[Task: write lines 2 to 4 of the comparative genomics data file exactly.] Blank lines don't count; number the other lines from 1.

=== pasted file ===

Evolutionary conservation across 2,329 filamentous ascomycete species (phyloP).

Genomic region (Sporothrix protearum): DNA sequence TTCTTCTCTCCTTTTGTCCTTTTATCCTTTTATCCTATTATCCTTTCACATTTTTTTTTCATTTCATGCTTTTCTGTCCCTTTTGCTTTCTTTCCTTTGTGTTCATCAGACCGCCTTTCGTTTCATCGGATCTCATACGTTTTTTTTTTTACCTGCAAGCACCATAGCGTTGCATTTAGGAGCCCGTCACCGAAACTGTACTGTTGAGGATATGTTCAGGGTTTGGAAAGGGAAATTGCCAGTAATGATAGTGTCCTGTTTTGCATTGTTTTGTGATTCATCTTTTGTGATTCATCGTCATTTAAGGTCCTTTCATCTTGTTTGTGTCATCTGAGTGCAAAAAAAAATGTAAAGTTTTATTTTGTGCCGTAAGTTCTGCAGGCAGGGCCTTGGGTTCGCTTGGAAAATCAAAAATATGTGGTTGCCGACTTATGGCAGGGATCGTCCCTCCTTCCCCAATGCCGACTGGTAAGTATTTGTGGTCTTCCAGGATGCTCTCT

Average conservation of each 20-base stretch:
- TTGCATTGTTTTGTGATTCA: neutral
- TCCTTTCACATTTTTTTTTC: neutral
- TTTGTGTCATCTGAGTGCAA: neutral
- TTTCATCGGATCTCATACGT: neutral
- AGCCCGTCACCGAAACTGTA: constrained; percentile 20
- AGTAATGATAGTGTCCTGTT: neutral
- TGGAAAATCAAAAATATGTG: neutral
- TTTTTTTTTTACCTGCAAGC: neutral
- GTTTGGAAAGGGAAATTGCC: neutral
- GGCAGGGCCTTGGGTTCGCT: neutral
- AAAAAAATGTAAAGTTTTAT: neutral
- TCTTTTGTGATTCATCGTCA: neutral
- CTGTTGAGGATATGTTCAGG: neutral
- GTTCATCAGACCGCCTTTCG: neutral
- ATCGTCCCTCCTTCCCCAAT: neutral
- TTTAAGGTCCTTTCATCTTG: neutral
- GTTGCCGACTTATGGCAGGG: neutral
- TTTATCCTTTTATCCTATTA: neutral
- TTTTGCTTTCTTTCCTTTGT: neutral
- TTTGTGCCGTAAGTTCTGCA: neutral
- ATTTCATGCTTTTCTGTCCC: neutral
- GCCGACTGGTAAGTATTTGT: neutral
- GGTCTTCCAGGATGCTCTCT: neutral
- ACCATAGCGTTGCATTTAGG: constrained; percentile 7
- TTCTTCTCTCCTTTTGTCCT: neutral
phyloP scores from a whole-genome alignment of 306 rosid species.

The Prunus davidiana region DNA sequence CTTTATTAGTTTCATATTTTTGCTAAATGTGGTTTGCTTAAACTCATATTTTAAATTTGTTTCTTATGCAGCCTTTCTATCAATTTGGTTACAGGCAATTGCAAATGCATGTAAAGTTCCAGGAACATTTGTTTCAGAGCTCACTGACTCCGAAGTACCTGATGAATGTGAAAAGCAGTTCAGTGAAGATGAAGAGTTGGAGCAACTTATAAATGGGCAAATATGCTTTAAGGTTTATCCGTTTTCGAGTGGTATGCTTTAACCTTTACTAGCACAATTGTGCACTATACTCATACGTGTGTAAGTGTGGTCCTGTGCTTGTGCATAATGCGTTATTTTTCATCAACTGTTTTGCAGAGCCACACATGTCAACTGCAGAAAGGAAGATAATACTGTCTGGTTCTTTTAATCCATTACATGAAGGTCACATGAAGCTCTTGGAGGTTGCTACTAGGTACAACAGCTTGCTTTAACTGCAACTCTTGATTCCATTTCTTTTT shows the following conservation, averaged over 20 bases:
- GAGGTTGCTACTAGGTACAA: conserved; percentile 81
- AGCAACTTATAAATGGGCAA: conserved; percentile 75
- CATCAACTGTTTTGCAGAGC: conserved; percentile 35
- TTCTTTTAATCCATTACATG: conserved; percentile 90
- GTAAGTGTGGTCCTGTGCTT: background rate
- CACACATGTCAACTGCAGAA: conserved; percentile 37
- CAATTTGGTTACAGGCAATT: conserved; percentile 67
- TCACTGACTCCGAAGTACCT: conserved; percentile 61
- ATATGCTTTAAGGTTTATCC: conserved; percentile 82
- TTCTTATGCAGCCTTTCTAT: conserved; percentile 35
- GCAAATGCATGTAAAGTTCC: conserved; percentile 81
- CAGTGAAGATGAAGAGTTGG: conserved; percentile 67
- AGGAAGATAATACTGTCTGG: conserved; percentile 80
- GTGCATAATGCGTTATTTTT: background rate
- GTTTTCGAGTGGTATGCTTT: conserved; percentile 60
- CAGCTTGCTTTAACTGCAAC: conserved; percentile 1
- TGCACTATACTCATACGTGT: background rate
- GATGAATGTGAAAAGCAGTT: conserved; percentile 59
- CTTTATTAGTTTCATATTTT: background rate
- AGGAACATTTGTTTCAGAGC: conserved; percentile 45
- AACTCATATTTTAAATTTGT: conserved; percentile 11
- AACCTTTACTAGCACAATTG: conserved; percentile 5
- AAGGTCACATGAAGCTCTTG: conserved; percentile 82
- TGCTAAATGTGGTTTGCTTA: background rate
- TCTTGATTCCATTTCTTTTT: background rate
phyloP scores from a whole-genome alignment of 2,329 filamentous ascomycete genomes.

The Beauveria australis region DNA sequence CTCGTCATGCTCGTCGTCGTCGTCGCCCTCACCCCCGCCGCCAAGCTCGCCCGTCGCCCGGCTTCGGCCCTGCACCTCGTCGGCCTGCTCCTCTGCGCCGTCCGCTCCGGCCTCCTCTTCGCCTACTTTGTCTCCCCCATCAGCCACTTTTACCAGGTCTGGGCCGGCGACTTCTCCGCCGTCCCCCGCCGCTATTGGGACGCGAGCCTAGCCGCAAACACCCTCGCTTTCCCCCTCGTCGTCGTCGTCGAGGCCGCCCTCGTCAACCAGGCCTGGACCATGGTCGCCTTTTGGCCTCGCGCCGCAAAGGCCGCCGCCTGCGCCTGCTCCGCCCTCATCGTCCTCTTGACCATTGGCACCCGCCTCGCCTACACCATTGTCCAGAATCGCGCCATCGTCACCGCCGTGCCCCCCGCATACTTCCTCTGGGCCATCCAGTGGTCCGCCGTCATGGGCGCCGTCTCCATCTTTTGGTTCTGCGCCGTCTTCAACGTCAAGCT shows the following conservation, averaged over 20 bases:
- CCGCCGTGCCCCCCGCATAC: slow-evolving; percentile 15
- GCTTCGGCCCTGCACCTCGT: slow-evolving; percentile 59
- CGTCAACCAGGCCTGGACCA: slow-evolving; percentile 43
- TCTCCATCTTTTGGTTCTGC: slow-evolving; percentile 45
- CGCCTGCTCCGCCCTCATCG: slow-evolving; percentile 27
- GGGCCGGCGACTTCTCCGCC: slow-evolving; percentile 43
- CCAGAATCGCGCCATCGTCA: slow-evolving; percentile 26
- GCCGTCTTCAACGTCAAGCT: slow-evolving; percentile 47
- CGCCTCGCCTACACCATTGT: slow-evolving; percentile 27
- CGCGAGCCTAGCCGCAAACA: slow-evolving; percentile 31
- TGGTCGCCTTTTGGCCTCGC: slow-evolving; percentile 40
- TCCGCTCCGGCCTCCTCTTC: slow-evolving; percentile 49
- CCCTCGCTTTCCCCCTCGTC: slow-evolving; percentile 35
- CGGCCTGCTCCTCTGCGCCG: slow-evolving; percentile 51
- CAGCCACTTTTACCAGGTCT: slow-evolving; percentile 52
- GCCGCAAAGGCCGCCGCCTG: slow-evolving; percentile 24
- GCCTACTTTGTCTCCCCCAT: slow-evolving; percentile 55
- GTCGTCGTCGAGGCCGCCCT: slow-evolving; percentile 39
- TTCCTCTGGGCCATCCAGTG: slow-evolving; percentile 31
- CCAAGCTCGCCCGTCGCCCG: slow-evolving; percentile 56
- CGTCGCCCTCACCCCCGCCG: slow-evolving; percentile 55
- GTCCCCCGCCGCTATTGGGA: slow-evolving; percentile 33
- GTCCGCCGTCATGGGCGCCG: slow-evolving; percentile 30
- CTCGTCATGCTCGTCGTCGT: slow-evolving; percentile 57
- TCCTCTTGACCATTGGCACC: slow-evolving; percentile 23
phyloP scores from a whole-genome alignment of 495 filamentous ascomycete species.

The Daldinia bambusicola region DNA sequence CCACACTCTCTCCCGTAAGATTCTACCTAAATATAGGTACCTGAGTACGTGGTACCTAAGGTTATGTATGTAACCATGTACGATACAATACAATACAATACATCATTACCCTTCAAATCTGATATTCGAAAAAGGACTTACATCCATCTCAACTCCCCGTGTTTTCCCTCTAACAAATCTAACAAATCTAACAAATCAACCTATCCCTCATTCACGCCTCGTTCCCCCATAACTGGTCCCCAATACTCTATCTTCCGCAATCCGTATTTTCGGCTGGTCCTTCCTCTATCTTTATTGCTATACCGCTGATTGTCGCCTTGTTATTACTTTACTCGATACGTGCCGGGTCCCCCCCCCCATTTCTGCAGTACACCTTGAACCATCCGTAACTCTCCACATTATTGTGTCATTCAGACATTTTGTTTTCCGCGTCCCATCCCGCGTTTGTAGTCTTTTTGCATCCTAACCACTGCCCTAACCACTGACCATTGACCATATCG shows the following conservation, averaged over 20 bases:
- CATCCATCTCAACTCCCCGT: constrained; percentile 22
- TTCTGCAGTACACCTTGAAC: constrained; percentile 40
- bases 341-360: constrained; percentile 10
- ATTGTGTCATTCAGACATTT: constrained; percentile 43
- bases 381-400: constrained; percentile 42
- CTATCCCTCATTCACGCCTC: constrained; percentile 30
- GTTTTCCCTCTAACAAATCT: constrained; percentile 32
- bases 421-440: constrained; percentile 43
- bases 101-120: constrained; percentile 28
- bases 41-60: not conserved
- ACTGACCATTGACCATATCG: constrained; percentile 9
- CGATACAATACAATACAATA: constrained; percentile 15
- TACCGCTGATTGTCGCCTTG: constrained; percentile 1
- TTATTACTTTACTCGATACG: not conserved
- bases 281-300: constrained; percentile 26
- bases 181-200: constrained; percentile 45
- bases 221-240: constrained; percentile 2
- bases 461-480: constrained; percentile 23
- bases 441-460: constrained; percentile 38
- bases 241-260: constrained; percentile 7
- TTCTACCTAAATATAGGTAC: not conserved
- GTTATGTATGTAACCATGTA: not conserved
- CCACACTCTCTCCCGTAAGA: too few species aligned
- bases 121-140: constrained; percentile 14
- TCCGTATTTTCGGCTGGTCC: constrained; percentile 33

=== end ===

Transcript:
Genomic region (Sporothrix protearum): DNA sequence TTCTTCTCTCCTTTTGTCCTTTTATCCTTTTATCCTATTATCCTTTCACATTTTTTTTTCATTTCATGCTTTTCTGTCCCTTTTGCTTTCTTTCCTTTGTGTTCATCAGACCGCCTTTCGTTTCATCGGATCTCATACGTTTTTTTTTTTACCTGCAAGCACCATAGCGTTGCATTTAGGAGCCCGTCACCGAAACTGTACTGTTGAGGATATGTTCAGGGTTTGGAAAGGGAAATTGCCAGTAATGATAGTGTCCTGTTTTGCATTGTTTTGTGATTCATCTTTTGTGATTCATCGTCATTTAAGGTCCTTTCATCTTGTTTGTGTCATCTGAGTGCAAAAAAAAATGTAAAGTTTTATTTTGTGCCGTAAGTTCTGCAGGCAGGGCCTTGGGTTCGCTTGGAAAATCAAAAATATGTGGTTGCCGACTTATGGCAGGGATCGTCCCTCCTTCCCCAATGCCGACTGGTAAGTATTTGTGGTCTTCCAGGATGCTCTCT

Average conservation of each 20-base stretch:
- TTGCATTGTTTTGTGATTCA: neutral